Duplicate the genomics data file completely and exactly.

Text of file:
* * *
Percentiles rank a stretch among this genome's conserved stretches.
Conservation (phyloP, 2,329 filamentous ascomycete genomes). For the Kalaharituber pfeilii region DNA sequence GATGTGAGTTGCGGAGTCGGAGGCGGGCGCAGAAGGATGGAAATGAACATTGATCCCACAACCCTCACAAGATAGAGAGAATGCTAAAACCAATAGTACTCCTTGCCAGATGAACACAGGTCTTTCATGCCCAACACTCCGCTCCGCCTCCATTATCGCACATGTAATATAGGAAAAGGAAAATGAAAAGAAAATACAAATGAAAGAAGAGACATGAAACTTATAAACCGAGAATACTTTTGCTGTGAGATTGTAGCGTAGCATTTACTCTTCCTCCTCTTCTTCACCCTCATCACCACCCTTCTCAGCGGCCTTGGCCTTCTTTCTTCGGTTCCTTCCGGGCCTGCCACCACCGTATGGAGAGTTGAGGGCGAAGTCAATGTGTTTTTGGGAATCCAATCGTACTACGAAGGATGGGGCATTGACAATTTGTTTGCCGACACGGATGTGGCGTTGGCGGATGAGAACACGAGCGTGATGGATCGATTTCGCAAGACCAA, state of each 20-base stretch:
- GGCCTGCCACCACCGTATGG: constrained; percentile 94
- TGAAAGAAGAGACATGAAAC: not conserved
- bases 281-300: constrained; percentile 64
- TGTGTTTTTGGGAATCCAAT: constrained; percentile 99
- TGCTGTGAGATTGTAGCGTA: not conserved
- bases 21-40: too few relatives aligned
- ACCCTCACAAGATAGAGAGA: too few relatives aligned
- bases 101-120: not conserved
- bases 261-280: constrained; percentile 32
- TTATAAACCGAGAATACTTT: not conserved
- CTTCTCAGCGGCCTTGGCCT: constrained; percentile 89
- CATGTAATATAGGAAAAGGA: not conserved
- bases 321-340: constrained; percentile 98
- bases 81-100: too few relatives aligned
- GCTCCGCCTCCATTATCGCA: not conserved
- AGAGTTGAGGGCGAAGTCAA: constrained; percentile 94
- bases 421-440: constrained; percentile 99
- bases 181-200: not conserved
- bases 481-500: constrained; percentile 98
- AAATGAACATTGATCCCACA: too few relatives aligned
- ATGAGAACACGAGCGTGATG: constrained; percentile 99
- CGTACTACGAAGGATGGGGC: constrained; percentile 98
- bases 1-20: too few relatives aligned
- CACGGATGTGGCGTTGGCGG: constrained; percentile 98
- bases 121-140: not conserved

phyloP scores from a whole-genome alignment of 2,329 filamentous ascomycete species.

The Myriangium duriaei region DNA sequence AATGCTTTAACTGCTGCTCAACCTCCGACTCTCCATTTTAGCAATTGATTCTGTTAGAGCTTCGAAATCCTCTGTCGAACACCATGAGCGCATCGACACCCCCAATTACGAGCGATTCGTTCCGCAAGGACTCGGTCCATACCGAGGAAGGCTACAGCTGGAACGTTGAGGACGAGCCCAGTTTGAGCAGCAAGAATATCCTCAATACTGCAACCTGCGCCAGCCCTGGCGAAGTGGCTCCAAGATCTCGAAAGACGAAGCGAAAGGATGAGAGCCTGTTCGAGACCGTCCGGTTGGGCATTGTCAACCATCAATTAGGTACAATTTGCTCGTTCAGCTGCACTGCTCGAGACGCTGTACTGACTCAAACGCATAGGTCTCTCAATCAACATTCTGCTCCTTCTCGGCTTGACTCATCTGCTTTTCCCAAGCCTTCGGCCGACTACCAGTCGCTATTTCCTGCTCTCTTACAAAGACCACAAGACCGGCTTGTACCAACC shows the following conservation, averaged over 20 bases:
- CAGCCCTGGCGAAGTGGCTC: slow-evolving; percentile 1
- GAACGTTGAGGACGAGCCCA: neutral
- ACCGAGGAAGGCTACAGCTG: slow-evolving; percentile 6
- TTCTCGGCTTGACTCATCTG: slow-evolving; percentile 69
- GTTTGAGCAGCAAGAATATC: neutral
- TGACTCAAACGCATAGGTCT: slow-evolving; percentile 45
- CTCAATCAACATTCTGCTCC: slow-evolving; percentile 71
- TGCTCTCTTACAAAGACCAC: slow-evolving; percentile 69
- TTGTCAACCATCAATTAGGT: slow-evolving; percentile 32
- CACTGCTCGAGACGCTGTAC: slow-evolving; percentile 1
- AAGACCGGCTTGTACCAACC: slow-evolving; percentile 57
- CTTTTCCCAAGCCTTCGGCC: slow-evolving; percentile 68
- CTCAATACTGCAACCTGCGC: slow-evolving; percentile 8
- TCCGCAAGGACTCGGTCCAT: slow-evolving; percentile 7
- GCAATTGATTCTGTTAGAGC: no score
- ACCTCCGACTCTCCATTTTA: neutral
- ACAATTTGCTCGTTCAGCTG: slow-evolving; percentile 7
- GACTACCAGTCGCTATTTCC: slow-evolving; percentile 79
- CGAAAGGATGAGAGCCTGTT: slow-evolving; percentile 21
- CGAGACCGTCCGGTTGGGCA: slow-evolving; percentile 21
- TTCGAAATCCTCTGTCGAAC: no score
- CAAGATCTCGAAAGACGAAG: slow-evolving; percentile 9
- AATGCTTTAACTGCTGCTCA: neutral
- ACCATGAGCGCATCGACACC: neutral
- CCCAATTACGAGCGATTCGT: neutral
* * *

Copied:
Percentiles rank a stretch among this genome's conserved stretches.
Conservation (phyloP, 2,329 filamentous ascomycete genomes). For the Kalaharituber pfeilii region DNA sequence GATGTGAGTTGCGGAGTCGGAGGCGGGCGCAGAAGGATGGAAATGAACATTGATCCCACAACCCTCACAAGATAGAGAGAATGCTAAAACCAATAGTACTCCTTGCCAGATGAACACAGGTCTTTCATGCCCAACACTCCGCTCCGCCTCCATTATCGCACATGTAATATAGGAAAAGGAAAATGAAAAGAAAATACAAATGAAAGAAGAGACATGAAACTTATAAACCGAGAATACTTTTGCTGTGAGATTGTAGCGTAGCATTTACTCTTCCTCCTCTTCTTCACCCTCATCACCACCCTTCTCAGCGGCCTTGGCCTTCTTTCTTCGGTTCCTTCCGGGCCTGCCACCACCGTATGGAGAGTTGAGGGCGAAGTCAATGTGTTTTTGGGAATCCAATCGTACTACGAAGGATGGGGCATTGACAATTTGTTTGCCGACACGGATGTGGCGTTGGCGGATGAGAACACGAGCGTGATGGATCGATTTCGCAAGACCAA, state of each 20-base stretch:
- GGCCTGCCACCACCGTATGG: constrained; percentile 94
- TGAAAGAAGAGACATGAAAC: not conserved
- bases 281-300: constrained; percentile 64
- TGTGTTTTTGGGAATCCAAT: constrained; percentile 99
- TGCTGTGAGATTGTAGCGTA: not conserved
- bases 21-40: too few relatives aligned
- ACCCTCACAAGATAGAGAGA: too few relatives aligned
- bases 101-120: not conserved
- bases 261-280: constrained; percentile 32
- TTATAAACCGAGAATACTTT: not conserved
- CTTCTCAGCGGCCTTGGCCT: constrained; percentile 89
- CATGTAATATAGGAAAAGGA: not conserved
- bases 321-340: constrained; percentile 98
- bases 81-100: too few relatives aligned
- GCTCCGCCTCCATTATCGCA: not conserved
- AGAGTTGAGGGCGAAGTCAA: constrained; percentile 94
- bases 421-440: constrained; percentile 99
- bases 181-200: not conserved
- bases 481-500: constrained; percentile 98
- AAATGAACATTGATCCCACA: too few relatives aligned
- ATGAGAACACGAGCGTGATG: constrained; percentile 99
- CGTACTACGAAGGATGGGGC: constrained; percentile 98
- bases 1-20: too few relatives aligned
- CACGGATGTGGCGTTGGCGG: constrained; percentile 98
- bases 121-140: not conserved

phyloP scores from a whole-genome alignment of 2,329 filamentous ascomycete species.

The Myriangium duriaei region DNA sequence AATGCTTTAACTGCTGCTCAACCTCCGACTCTCCATTTTAGCAATTGATTCTGTTAGAGCTTCGAAATCCTCTGTCGAACACCATGAGCGCATCGACACCCCCAATTACGAGCGATTCGTTCCGCAAGGACTCGGTCCATACCGAGGAAGGCTACAGCTGGAACGTTGAGGACGAGCCCAGTTTGAGCAGCAAGAATATCCTCAATACTGCAACCTGCGCCAGCCCTGGCGAAGTGGCTCCAAGATCTCGAAAGACGAAGCGAAAGGATGAGAGCCTGTTCGAGACCGTCCGGTTGGGCATTGTCAACCATCAATTAGGTACAATTTGCTCGTTCAGCTGCACTGCTCGAGACGCTGTACTGACTCAAACGCATAGGTCTCTCAATCAACATTCTGCTCCTTCTCGGCTTGACTCATCTGCTTTTCCCAAGCCTTCGGCCGACTACCAGTCGCTATTTCCTGCTCTCTTACAAAGACCACAAGACCGGCTTGTACCAACC shows the following conservation, averaged over 20 bases:
- CAGCCCTGGCGAAGTGGCTC: slow-evolving; percentile 1
- GAACGTTGAGGACGAGCCCA: neutral
- ACCGAGGAAGGCTACAGCTG: slow-evolving; percentile 6
- TTCTCGGCTTGACTCATCTG: slow-evolving; percentile 69
- GTTTGAGCAGCAAGAATATC: neutral
- TGACTCAAACGCATAGGTCT: slow-evolving; percentile 45
- CTCAATCAACATTCTGCTCC: slow-evolving; percentile 71
- TGCTCTCTTACAAAGACCAC: slow-evolving; percentile 69
- TTGTCAACCATCAATTAGGT: slow-evolving; percentile 32
- CACTGCTCGAGACGCTGTAC: slow-evolving; percentile 1
- AAGACCGGCTTGTACCAACC: slow-evolving; percentile 57
- CTTTTCCCAAGCCTTCGGCC: slow-evolving; percentile 68
- CTCAATACTGCAACCTGCGC: slow-evolving; percentile 8
- TCCGCAAGGACTCGGTCCAT: slow-evolving; percentile 7
- GCAATTGATTCTGTTAGAGC: no score
- ACCTCCGACTCTCCATTTTA: neutral
- ACAATTTGCTCGTTCAGCTG: slow-evolving; percentile 7
- GACTACCAGTCGCTATTTCC: slow-evolving; percentile 79
- CGAAAGGATGAGAGCCTGTT: slow-evolving; percentile 21
- CGAGACCGTCCGGTTGGGCA: slow-evolving; percentile 21
- TTCGAAATCCTCTGTCGAAC: no score
- CAAGATCTCGAAAGACGAAG: slow-evolving; percentile 9
- AATGCTTTAACTGCTGCTCA: neutral
- ACCATGAGCGCATCGACACC: neutral
- CCCAATTACGAGCGATTCGT: neutral